Enbridge reported that the Natural gas utility programs are screened using the TRC+, at the program level, under the 2015-2020 framework (as well as the 2021 and 2022 transition plans), which adds a 15 per cent non-energy adder. The Ontario Energy Board instructed the gas utility to include the cost of carbon (i.e. the federal price) in the TRC+ cost effectiveness test in its Mid-Term Review Report. As a backup, PAC is used as a secondary reference.

In accordance with the IESO's Cost-Effectiveness Guide, the IESO only implements CDM programs that demonstrate positive cost benefit benchmarks when jointly considered as a portfolio. The Energy Affordability program and on-reserve First Nation programs are not required to meet cost-benefit benchmarks and are excluded from the portfolio of CDM programs required to meet such benchmarks.

PAC is the principal test for electricity conservation and demand management applied at the program and portfolio levels for the 2021-2024 CDM Framework. Levelized unit energy and demand costs are also reported. TRC will also be calculated for internal reporting purposes. The 15 per cent benefit adder to the TRC is replaced by actual non-energy benefits valuation on a sector level (e.g. low-income, commercial, industrial) which resulted from a 2021 Non-Energy Benefits study.

Last reviewed: November 2022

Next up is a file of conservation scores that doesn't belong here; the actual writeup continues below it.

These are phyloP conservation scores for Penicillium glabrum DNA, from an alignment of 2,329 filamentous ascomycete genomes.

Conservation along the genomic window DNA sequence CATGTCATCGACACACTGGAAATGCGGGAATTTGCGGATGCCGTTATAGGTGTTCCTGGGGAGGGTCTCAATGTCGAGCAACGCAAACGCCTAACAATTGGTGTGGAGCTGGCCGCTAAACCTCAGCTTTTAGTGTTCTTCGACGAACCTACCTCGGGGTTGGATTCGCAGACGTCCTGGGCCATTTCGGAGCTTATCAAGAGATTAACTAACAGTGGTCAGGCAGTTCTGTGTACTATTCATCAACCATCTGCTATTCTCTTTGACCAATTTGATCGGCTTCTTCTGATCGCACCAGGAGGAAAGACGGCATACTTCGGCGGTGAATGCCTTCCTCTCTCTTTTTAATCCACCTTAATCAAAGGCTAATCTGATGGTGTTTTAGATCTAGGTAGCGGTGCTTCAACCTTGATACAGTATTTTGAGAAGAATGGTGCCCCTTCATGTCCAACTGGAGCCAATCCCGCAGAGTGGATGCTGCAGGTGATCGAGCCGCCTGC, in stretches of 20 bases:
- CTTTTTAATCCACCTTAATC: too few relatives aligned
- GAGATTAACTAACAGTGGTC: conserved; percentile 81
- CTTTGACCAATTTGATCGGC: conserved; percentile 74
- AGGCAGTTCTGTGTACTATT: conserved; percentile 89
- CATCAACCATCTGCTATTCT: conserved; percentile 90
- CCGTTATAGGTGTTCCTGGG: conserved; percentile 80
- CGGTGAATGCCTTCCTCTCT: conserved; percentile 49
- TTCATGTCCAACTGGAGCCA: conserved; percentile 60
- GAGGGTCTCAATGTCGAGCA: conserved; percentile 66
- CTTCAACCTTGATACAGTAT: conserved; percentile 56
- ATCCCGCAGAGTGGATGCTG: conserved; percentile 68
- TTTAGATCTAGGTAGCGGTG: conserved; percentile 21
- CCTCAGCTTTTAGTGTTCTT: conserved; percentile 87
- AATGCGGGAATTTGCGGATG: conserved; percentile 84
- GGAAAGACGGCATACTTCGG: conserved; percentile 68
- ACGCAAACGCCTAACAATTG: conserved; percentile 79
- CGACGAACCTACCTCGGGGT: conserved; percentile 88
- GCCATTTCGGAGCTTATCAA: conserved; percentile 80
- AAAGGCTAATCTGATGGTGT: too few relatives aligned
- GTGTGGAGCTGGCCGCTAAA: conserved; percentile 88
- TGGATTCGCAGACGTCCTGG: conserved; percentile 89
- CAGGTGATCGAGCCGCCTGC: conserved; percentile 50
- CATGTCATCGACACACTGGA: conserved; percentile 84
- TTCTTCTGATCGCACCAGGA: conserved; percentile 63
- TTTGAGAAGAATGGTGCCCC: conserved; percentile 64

Evaluation, Measurement and Verification

Ontario Energy Board (OEB) coordinates an annual impact evaluation of DSM programs in Ontario. Generally, a third-party Evaluation Contractor (EC) is selected to undertake this work with input and guidance from an Evaluation Advisory Committee comprised of stakeholders and industry experts. The third-party EC determines the appropriate methodology based on program specifics.

A 2021-2022 DSM EM&V Plan was issued by the OEB on February 4, 2021. The EM&V Plan is one input that the OEB considers in making decision on future EM&V activities, in addition to the Evaluation Contractor’s recommendations, input from the Evaluation Advisory Committee, as well as the value, timeliness and resources required to complete potential evaluation activities.

The IESO conducts impact, process and cost effectiveness evaluations which involve data gathering and analysis, gross and net verification, determination of adjustment factors (e.g. realization rates, net-to-gross ratios, etc.) and reporting of key results, findings and recommendations.